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I'm doing a convex optimization course at my university and struggling with proving quasi convexity and - concavity. I know that this is done by proving convexity of the sub- and super level sets of the function, though I can't really wrap my mind around this.

I know that by definition a function is quasi convex if for an arbitrary α

$$ {S_\alpha } = \{ x \in domf | f(x) \le \alpha \} $$ And is quasi concave if the super level set is convex for -f(x) <= a. Which intuitively means that whenever you can draw a straight line through the function, the sub- or super level set has to be convex. However I don't understand how to prove this analytically. Unfortunately my textbook skips this part, and google hasn't been my friend on this problem (as everything I find is too technical for me to understand). An example problem might be the following: $$% \begin{array}{l} minimize \,\, \frac{{{f_0}(x)}}{{({c^T}x + d)}}\\ Subject\,\,to \,\,{f_i}(x) \le 0,i = 1,...,m\\ Ax = b \end{array} $$ Where all $f_i$ are convex, and the domain of the objective function is defined as $\{ x \in dom \ f_0 | {({c^T}x + d)} \ > 0 \} $

With solution: The sublevel sets are convex because $f_0(x)/(c^T x + d)\ \le \alpha$ if and only if $c^T x + d > 0$ and $f_0(x) \ \le \alpha (c^T x + d)$.

Any help will be greatly appreciated.

Ko.

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  • $\begingroup$ What is precisely your question? Do you want to have some further explanation for the example problem? $\endgroup$ – gerw Oct 14 '16 at 12:50
  • $\begingroup$ Yes Gerw, I really do not understand how they derive this convexity proof of the sublevel sets from the given definition. Thanks for your answer and sorry for not being clear $\endgroup$ – K. Mon Oct 14 '16 at 12:59
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Your answer is straightforward up to the part where you have to show that $\{x \; : \; f_0(x)/(c^T x + d)\ \le \alpha \}$ is a convex set. You could use the definition of convexity for that (as gerw does), but that is quite involved. Instead, you could rewrite the set as $\{x \; : \; f_0(x)\ \le \alpha (c^T x + d) \}$. Now it is immediate that this set is convex. To do the rewriting, you need $c^T x + d > 0$, as otherwise the inequality may flip.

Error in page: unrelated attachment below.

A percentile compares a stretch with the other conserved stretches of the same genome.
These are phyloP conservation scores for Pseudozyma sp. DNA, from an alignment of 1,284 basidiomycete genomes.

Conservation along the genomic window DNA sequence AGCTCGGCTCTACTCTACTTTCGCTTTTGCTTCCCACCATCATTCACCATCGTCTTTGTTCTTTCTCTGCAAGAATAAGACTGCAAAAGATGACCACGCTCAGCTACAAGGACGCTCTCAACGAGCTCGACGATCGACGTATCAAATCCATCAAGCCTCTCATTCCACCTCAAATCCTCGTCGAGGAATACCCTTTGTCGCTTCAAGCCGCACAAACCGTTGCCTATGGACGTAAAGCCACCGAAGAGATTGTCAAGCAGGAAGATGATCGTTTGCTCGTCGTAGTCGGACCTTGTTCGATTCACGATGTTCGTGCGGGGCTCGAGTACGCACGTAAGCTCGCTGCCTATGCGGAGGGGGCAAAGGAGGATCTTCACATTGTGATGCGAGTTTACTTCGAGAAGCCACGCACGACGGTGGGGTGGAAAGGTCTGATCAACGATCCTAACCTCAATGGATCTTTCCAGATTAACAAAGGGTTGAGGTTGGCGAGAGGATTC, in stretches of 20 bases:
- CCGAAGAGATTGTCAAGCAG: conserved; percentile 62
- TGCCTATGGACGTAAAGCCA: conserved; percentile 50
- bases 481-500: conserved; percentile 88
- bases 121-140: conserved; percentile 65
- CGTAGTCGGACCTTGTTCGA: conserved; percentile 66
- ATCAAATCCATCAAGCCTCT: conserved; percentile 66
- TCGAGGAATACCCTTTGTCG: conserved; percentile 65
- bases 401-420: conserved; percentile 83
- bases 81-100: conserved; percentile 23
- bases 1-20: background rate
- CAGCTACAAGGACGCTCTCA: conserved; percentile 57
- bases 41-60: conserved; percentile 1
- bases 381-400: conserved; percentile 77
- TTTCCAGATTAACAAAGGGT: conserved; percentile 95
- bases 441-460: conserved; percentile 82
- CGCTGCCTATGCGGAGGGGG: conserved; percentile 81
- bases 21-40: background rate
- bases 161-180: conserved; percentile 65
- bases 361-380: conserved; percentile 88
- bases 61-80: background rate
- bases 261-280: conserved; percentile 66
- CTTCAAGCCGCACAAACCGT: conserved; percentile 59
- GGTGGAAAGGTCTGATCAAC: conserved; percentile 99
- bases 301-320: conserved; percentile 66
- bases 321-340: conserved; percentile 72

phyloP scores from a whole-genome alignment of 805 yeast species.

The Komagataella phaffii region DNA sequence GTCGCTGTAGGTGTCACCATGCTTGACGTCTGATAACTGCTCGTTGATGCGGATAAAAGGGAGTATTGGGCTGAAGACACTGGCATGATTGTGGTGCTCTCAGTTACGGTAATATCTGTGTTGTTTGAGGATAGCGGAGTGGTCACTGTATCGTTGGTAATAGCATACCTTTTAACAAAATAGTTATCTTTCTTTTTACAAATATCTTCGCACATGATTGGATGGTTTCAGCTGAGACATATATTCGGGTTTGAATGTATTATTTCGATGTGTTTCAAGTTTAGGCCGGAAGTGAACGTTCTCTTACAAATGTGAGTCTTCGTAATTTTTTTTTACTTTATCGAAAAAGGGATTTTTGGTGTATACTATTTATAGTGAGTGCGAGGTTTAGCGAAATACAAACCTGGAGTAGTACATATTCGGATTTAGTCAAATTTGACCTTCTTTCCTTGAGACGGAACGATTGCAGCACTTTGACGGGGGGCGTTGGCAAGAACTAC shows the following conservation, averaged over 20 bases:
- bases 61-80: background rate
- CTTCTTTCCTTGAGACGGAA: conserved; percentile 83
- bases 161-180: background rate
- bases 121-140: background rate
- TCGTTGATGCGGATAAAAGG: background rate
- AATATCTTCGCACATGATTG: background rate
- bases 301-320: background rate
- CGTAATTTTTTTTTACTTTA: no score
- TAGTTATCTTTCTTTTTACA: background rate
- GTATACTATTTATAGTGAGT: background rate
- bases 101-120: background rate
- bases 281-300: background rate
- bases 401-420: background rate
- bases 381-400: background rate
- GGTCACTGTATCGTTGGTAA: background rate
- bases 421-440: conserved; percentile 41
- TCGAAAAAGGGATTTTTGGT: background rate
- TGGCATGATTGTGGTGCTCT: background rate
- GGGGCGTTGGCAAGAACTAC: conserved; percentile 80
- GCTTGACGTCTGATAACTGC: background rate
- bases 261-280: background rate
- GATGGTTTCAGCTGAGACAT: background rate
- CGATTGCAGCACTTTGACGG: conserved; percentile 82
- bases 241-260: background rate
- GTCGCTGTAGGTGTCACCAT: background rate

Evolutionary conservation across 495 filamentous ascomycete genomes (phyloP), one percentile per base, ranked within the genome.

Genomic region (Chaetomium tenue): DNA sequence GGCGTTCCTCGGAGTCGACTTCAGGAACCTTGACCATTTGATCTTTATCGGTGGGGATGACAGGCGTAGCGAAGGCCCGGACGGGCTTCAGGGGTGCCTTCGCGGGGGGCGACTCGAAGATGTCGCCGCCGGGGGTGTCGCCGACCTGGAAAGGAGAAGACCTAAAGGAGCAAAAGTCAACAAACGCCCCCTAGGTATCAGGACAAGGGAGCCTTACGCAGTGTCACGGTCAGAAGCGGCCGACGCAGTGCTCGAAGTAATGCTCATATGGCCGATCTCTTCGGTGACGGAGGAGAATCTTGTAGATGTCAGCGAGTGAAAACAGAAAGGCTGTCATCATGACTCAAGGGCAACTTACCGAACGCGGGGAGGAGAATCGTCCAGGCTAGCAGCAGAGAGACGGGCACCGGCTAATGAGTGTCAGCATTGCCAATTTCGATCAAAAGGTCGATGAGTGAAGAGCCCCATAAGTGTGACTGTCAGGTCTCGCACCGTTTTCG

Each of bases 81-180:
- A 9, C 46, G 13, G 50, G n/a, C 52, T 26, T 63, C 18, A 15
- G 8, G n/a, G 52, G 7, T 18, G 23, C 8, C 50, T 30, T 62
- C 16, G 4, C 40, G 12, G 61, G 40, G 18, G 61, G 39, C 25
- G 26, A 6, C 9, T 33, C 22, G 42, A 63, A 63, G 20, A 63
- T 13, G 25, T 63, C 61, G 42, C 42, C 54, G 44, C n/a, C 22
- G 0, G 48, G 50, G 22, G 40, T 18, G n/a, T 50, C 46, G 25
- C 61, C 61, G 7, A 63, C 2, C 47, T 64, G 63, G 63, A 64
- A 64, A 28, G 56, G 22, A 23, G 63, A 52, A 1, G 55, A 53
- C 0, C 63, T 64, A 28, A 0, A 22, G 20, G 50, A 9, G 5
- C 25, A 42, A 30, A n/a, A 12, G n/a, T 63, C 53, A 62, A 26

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  • $\begingroup$ Perfectly clear thanks for this insight. Since $α(cTx+d)$ is a combination of a nonnegative multiple and an affine function this is convex. Thanks a lot. $\endgroup$ – K. Mon Oct 15 '16 at 3:01
  • $\begingroup$ The right hand side needs to be concave. Fortunately, $\alpha(c^T x + d)$ is linear, and hence, both convex and concave. $\endgroup$ – LinAlg Oct 15 '16 at 13:01
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In order to show the convexity of $S_\alpha$, we take $x,y \in S_\alpha$ and some $\lambda \in [0,1]$. Our goal is to prove $$ \lambda \, x + (1-\lambda)\,y \in S_\alpha.$$

Hence, we know \begin{align*} c^\top x &> 0, & f_0(x) &\le \alpha \, (c^\top x + d), \\ c^\top y &> 0, & f_0(y) &\le \alpha \, (c^\top y + d), \end{align*} and we have to show \begin{align*} c^\top [\lambda \, x + (1-\lambda\,y)] &> 0, & f_0(\lambda \, x + (1-\lambda\,y)) &\le \alpha \, [c^\top (\lambda \, x + (1-\lambda\,y)) + d]. \end{align*} This can be shown by using the convexity of $f_0$ and the linearity of $z \mapsto c^\top z$.

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  • $\begingroup$ Thanks gerw for showing me how to use the definition of convexity properly. $\endgroup$ – K. Mon Oct 15 '16 at 3:02

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